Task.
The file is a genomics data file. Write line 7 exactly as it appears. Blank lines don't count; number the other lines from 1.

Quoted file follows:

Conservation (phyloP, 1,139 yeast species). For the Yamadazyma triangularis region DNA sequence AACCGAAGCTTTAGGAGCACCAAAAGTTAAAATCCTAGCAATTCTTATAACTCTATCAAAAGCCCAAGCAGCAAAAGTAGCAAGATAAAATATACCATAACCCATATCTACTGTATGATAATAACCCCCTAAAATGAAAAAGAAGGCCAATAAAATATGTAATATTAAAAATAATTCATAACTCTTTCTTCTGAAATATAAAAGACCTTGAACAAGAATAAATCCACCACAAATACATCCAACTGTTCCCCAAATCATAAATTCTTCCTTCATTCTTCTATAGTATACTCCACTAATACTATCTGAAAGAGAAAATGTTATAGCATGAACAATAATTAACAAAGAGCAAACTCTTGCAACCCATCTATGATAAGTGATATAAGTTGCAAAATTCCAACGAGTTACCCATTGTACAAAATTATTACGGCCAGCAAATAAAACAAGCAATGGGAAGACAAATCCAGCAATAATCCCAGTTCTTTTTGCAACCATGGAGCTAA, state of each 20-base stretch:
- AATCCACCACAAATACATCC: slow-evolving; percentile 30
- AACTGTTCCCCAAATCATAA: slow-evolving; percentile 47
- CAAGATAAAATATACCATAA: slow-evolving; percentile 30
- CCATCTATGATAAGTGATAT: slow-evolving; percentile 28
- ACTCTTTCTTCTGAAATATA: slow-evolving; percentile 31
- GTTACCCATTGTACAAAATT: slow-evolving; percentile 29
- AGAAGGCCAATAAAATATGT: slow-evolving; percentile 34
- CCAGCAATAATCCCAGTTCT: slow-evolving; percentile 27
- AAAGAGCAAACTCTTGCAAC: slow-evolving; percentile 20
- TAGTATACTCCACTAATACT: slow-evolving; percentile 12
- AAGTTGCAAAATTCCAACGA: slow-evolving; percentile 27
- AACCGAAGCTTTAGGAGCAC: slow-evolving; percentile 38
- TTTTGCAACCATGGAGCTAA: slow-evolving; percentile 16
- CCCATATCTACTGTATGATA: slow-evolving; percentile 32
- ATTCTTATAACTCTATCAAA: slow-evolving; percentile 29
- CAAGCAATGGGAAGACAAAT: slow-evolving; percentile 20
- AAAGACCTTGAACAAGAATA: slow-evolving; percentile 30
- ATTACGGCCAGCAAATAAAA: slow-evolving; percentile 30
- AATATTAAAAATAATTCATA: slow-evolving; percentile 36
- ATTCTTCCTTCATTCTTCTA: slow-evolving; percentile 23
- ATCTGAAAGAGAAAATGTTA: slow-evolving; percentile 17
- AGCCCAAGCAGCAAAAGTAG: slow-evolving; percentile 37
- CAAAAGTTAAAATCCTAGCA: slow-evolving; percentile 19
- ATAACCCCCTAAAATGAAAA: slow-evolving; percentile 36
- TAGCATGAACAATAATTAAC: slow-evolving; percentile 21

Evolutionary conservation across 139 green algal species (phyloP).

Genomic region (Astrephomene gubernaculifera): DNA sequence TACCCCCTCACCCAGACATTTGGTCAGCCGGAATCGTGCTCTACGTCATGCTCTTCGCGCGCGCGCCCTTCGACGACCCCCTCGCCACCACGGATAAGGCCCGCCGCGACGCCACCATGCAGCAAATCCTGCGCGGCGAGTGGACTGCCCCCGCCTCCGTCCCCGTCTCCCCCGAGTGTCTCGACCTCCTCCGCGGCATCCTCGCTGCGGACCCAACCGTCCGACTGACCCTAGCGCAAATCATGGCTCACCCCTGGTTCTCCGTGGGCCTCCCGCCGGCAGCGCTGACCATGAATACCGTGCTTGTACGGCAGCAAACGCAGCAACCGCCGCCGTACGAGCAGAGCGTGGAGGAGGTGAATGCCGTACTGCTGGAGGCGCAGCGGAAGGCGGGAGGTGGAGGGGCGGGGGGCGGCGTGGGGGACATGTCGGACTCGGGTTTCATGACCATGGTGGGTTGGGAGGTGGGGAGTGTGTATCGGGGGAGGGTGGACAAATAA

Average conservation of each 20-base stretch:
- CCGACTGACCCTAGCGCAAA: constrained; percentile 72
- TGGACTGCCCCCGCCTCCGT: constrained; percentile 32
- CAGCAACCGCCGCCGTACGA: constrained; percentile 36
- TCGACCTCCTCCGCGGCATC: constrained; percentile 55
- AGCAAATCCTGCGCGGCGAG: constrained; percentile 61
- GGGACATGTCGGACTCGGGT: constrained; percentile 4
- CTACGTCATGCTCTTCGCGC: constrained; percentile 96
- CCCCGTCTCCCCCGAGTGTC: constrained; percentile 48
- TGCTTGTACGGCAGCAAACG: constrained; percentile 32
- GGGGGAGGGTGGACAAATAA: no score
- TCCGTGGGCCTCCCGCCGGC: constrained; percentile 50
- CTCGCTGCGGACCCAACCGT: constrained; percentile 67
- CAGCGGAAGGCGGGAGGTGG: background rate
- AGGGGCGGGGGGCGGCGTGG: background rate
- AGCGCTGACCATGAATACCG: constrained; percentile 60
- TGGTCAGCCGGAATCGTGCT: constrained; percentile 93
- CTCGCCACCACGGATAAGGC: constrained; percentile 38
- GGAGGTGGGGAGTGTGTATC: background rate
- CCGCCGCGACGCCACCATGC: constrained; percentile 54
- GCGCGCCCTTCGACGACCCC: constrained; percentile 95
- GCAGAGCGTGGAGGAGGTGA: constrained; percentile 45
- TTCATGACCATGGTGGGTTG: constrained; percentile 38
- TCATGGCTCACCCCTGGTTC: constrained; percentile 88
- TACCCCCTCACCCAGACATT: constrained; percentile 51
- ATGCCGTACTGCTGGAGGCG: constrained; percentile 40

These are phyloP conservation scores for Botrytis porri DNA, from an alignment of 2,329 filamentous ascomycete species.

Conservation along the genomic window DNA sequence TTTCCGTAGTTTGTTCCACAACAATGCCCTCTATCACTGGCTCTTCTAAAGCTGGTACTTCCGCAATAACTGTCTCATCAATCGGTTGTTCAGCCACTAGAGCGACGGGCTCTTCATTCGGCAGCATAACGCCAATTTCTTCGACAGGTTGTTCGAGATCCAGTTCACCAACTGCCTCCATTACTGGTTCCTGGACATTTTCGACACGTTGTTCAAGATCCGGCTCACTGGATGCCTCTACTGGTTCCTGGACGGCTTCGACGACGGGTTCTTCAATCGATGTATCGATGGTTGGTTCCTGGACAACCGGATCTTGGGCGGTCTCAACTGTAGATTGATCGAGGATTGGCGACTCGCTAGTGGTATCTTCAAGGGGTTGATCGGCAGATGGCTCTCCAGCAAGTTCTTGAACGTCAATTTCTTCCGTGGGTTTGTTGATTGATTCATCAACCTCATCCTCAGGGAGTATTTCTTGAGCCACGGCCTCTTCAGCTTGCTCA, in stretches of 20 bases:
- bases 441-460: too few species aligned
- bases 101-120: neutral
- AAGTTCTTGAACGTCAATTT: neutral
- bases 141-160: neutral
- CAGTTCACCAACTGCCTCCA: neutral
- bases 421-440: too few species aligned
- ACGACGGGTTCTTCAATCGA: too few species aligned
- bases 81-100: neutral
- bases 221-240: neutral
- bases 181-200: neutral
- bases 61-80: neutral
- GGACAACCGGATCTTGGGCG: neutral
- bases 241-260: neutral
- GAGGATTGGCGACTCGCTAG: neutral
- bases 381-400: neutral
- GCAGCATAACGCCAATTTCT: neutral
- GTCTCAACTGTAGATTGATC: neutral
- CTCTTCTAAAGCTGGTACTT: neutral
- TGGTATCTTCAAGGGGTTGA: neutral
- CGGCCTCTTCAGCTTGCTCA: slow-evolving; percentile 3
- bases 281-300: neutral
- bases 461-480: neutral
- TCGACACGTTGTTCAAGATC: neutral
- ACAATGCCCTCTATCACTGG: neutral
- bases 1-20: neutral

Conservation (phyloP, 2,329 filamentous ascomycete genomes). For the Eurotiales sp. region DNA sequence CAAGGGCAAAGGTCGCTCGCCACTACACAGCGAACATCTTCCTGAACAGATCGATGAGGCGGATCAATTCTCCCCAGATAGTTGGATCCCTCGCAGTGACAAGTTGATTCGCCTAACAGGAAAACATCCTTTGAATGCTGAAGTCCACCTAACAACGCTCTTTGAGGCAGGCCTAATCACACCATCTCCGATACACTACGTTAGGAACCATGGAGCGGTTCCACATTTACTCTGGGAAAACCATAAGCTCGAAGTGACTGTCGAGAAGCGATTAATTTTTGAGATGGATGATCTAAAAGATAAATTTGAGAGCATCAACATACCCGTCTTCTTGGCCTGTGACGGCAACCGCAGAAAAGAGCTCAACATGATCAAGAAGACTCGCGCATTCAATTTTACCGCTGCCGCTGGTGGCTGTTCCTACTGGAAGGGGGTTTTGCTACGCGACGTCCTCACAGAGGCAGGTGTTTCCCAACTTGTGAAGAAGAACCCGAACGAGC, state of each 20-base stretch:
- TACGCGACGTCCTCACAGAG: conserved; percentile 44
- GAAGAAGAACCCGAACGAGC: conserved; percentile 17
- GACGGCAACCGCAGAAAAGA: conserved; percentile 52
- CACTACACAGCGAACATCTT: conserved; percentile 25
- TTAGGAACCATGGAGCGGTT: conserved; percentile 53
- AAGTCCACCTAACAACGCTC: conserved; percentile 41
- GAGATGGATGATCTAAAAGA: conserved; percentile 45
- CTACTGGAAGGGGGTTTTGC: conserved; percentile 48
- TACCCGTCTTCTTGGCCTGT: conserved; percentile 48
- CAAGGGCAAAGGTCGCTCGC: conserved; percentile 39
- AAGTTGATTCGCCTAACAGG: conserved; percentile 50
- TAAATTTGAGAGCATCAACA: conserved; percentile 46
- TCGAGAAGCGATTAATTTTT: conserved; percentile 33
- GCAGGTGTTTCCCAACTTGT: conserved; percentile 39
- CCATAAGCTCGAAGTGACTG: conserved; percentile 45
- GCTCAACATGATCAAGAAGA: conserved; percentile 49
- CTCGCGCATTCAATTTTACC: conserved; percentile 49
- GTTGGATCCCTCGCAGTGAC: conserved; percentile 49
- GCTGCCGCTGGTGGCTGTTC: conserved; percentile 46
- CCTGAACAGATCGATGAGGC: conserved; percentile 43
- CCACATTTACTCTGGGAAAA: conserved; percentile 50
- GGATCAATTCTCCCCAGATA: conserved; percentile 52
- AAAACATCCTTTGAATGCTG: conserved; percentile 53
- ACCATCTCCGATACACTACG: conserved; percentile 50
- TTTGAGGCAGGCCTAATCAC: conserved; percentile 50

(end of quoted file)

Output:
- GTTACCCATTGTACAAAATT: slow-evolving; percentile 29